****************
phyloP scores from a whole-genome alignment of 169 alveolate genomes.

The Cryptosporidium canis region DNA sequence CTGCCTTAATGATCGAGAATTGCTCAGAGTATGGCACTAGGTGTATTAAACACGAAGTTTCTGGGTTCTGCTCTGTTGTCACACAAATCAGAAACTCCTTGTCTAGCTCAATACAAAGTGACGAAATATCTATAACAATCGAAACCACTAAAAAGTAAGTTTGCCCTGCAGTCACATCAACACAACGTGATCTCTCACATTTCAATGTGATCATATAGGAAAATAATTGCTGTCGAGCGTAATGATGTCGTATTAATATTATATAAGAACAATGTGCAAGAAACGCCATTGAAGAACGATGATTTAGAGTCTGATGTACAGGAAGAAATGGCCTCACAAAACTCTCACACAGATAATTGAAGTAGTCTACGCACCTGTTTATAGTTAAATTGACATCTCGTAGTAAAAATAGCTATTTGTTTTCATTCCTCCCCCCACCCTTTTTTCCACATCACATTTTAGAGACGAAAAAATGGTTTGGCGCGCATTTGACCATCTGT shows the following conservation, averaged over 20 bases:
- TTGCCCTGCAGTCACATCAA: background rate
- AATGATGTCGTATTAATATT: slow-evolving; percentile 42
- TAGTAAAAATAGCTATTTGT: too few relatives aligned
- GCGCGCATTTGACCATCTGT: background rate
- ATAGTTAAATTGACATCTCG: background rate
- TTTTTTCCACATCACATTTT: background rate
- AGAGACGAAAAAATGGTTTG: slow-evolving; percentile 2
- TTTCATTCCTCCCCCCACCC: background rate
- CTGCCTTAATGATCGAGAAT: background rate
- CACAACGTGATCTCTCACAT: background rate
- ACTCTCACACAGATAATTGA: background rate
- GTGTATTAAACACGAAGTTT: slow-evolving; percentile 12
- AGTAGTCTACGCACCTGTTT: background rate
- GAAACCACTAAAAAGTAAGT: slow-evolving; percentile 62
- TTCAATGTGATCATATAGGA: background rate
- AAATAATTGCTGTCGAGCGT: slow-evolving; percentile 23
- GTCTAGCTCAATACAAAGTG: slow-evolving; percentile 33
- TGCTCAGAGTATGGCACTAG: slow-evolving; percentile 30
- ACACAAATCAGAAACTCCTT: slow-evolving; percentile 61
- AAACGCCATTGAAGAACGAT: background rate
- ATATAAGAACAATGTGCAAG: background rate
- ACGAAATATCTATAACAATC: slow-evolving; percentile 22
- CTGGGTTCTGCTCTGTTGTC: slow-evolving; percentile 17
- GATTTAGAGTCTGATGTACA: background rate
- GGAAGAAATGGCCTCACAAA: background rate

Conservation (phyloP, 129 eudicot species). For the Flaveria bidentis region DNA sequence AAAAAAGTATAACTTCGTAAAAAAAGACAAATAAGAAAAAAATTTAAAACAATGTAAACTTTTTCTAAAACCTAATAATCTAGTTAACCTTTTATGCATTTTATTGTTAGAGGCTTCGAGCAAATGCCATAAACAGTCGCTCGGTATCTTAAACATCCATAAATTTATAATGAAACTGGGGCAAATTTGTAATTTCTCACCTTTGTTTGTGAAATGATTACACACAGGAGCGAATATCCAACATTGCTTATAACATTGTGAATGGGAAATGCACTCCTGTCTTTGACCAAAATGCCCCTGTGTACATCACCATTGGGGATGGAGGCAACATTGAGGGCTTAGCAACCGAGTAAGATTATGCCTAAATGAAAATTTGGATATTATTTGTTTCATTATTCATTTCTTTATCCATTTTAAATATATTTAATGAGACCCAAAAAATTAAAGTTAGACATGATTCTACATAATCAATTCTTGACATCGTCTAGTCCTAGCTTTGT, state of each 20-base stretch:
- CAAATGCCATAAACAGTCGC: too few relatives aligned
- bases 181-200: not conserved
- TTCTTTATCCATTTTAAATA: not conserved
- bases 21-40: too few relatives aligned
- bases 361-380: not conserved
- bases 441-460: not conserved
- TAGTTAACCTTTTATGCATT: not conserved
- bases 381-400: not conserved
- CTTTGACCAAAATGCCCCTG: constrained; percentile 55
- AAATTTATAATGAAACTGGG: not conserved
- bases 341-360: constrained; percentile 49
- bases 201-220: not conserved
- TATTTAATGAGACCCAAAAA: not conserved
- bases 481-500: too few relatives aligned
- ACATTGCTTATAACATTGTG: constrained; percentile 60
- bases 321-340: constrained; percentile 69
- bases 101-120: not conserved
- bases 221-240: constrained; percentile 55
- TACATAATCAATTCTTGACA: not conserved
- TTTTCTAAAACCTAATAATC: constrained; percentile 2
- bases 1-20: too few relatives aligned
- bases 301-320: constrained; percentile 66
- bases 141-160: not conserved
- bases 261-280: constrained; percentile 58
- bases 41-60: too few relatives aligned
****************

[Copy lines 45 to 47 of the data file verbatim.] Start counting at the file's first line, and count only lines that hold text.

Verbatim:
- bases 101-120: not conserved
- bases 221-240: constrained; percentile 55
- TACATAATCAATTCTTGACA: not conserved